Newton would be impressed. Probably not surprised.
Pretty much every school kid knows that the work of the 17th Century British physicist and mathematician was instrumental in coming up with the idea of gravity as a force of attraction between particles of any size in the universe, like the Earth and a hydrogen atom. Whether Newton did it sitting under a tree and watching an apple fall, down, may be true or just a pleasant little story.
But as science progressed and physicists came up with the idea of the Big Bang and a universe filled with matter and antimatter, they wondered if an antiapple would fall up, not down.
Now, thanks in part to the work of scientists at the TRIUMF particle accelerator centre in South Campus down the street from Wesbrook Village, we know at least a little more about the mysteries of antimatter.
To begin, researchers at TRIUMF worked with other Canadian researchers from UBC, Simon Fraser University, the British Columbia Institute of Technology, the University of Calgary and York University in Toronto to build an antimatter gravity detector at TRIUMF.
“Simply put, it couldn’t have been built anywhere else in Canada,” Dr. Makoto Fujiwara, TRIUMF’s senior scientist, said in a news release about the detector and its role in an important antimatter experiment.
Once built, the detector was shipped to Geneva, Switzerland and the European Organization for Nuclear Research, better known as CERN. CERN does high-energy physics research using the world’s most powerful particle accelerator, which operates in an underground ring 27 km long. The accelerator fires beams of atomic particles like protons at speeds close to the speed of light and scientists watch what happens when these super-fast beams smash into each other.
The detector would allow researchers to dig deeper, but not before overcoming some challenges.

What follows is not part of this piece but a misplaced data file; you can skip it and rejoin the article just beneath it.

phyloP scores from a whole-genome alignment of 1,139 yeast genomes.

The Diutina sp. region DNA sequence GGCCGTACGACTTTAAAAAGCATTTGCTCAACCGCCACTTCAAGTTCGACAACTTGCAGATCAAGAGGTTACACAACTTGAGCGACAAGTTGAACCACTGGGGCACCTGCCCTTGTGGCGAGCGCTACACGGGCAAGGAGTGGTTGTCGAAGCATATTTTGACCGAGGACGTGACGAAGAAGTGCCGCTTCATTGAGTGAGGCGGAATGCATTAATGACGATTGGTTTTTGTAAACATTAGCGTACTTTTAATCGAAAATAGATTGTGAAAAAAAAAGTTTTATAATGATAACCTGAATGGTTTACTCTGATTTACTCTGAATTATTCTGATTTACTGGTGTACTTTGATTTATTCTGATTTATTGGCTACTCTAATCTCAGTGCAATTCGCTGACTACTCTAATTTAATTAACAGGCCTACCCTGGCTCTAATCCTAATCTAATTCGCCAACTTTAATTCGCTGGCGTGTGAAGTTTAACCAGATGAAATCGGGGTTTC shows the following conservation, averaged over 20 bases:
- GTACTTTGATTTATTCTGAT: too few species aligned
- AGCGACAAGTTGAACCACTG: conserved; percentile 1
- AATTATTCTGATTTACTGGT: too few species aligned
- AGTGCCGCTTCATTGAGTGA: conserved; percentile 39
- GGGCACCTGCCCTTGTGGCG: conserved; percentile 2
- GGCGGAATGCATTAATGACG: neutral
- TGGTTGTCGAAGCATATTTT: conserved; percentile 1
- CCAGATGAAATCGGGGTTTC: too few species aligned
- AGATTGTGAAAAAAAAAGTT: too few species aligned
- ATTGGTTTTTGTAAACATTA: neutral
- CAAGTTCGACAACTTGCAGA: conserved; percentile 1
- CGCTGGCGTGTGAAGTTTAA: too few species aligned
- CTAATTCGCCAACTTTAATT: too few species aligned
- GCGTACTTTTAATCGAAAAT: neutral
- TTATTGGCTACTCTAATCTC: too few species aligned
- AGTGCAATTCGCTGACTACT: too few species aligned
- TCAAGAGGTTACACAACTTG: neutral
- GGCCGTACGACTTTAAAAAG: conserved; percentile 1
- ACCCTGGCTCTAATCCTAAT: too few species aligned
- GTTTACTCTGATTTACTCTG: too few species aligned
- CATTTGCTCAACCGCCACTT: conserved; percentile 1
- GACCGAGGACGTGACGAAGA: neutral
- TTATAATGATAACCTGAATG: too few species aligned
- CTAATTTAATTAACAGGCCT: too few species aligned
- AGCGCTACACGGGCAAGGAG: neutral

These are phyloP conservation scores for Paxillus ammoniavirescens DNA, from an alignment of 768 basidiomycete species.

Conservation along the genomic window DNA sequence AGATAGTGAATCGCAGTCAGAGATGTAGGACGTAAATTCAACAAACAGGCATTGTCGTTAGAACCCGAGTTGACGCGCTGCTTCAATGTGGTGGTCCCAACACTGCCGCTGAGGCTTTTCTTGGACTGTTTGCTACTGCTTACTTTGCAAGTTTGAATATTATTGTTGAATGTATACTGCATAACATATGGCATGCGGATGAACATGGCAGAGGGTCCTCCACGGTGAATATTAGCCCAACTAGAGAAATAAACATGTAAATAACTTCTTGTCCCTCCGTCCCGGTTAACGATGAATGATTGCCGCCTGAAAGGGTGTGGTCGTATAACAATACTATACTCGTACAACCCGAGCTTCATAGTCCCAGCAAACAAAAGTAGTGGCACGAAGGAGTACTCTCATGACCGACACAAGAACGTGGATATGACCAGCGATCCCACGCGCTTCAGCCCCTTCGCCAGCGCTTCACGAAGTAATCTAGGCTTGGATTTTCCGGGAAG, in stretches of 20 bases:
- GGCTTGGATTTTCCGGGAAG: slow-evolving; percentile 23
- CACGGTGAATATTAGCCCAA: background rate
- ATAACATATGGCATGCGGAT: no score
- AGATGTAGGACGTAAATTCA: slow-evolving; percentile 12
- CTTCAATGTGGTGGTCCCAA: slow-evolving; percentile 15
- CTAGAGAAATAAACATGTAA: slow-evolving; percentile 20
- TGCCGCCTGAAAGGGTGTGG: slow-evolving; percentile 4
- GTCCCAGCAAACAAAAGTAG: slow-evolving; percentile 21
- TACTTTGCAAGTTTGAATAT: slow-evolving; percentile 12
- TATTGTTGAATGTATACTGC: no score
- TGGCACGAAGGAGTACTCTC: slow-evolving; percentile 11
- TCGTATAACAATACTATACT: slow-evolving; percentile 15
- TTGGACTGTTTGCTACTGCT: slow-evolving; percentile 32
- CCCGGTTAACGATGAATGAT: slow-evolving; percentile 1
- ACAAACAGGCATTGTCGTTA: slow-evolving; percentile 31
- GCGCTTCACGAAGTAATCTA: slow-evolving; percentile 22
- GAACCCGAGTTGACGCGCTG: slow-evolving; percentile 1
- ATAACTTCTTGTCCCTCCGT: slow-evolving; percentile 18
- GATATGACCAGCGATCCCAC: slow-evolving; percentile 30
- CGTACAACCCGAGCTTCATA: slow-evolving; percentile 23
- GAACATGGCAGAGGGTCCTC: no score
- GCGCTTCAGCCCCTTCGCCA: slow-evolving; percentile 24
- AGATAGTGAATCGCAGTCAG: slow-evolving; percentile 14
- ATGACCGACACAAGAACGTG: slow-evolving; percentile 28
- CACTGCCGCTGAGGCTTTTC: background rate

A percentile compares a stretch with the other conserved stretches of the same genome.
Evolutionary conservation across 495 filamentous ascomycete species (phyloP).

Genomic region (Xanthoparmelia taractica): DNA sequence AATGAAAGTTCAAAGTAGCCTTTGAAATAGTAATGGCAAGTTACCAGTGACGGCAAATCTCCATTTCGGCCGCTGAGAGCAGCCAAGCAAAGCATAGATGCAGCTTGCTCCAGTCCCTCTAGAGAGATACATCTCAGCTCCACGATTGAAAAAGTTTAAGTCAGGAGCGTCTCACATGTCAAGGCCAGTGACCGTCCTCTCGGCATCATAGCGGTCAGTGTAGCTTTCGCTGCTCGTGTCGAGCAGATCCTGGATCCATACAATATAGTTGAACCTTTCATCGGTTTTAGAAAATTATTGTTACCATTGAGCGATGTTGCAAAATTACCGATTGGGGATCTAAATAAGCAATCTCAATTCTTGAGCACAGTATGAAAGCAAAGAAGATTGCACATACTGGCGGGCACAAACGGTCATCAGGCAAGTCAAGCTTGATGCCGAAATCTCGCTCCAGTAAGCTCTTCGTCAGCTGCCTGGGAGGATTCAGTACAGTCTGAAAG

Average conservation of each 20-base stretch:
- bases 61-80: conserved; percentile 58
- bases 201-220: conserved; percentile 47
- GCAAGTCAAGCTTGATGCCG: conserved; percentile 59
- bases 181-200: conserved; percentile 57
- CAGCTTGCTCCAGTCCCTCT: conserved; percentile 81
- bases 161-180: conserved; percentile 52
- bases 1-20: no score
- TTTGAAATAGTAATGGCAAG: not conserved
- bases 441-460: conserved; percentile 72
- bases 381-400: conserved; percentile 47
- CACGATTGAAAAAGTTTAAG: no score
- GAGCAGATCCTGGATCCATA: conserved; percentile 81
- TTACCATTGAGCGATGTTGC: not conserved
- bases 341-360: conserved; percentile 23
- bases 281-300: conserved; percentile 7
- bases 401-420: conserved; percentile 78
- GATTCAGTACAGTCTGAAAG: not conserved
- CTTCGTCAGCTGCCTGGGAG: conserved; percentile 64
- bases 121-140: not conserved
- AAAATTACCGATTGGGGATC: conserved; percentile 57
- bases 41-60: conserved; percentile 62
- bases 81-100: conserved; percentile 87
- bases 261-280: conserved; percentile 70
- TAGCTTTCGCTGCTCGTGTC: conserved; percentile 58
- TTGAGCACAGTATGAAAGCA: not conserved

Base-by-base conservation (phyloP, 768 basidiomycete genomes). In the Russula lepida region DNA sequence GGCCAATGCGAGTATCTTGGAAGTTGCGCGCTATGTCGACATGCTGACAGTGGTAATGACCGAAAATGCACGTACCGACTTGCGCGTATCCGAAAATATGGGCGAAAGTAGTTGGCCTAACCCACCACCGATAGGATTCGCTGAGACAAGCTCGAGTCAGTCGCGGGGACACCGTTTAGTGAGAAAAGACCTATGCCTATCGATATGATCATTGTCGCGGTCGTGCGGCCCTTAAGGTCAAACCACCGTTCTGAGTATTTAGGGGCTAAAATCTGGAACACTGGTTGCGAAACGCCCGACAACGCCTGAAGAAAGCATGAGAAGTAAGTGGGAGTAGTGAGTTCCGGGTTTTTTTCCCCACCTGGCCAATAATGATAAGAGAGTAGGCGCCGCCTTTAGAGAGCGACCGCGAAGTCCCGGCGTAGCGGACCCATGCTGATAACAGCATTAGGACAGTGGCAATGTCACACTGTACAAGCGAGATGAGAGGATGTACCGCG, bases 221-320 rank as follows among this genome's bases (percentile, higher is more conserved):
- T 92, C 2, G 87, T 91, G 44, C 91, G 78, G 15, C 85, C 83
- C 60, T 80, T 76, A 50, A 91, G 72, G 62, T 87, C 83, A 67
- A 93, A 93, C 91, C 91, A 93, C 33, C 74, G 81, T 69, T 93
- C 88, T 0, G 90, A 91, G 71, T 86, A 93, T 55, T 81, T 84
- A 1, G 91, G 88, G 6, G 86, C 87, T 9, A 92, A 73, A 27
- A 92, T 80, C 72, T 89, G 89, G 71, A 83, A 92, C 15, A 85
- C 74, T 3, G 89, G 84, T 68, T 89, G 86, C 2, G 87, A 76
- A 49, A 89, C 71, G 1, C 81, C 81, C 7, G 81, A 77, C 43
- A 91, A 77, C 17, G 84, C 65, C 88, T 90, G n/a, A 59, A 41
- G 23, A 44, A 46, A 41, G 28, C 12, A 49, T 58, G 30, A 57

Antimatter is devilishly hard to work with. When an antiproton runs into a proton, both disappear in an instantaneous flash of energy. So, trying to work out if antimatter follows the laws of gravity and falls down has been a struggle.
The goal has not just been to see if an antiproton falls up down. The real mystery of antimatter is why there isn’t more of it, a lot more of it, in the universe. That is because physicists figure that the Big Bang should have created equal measures of matter and its anti-sibling.
By learning more about antimatter, scientists hope to answer that question. As a news release from TRIUMF says, “Testing the physics of antimatter with precision may provide a smoking gun as to where all the antimatter went.”
CERN has been creating and studying antimatter for years and in addition to the particle accelerator, it now has an instrument that can slow down antimatter so scientists can study it.
Using the antimatter gravity detector built at TRIUMF, CERN researchers trapped antimatter hydrogen in a magnetic bottle and watched carefully what happened when they released the antihydrogen from the bottle.
And like a regular hydrogen atom, it fell down, not up, toward the Earth.
As expected, TRIUMF researchers can say triumphantly, “antimatter falls downwards.”
In case you think so what, well, the experiment and the result made the pages of Nature. In more scientific prose in the Nature article, the researchers concluded that “the dynamic behaviour of antihydrogen atoms is consistent with the existence of an attractive gravitational force between these atoms and the Earth.”
The experiment at CERN was conducted by ALPHA, the Antihydrogen Laser Physics Apparatus, an international group of researchers.
And the Canadian team that built that antimatter gravity detector is known as ALPHA-Canada.
WARREN CARAGATA IS A MEMBER OF THE CAMPUS RESIDENT NEWSPAPER COMMITTEE.
NATURE on the antimatter gravity experiment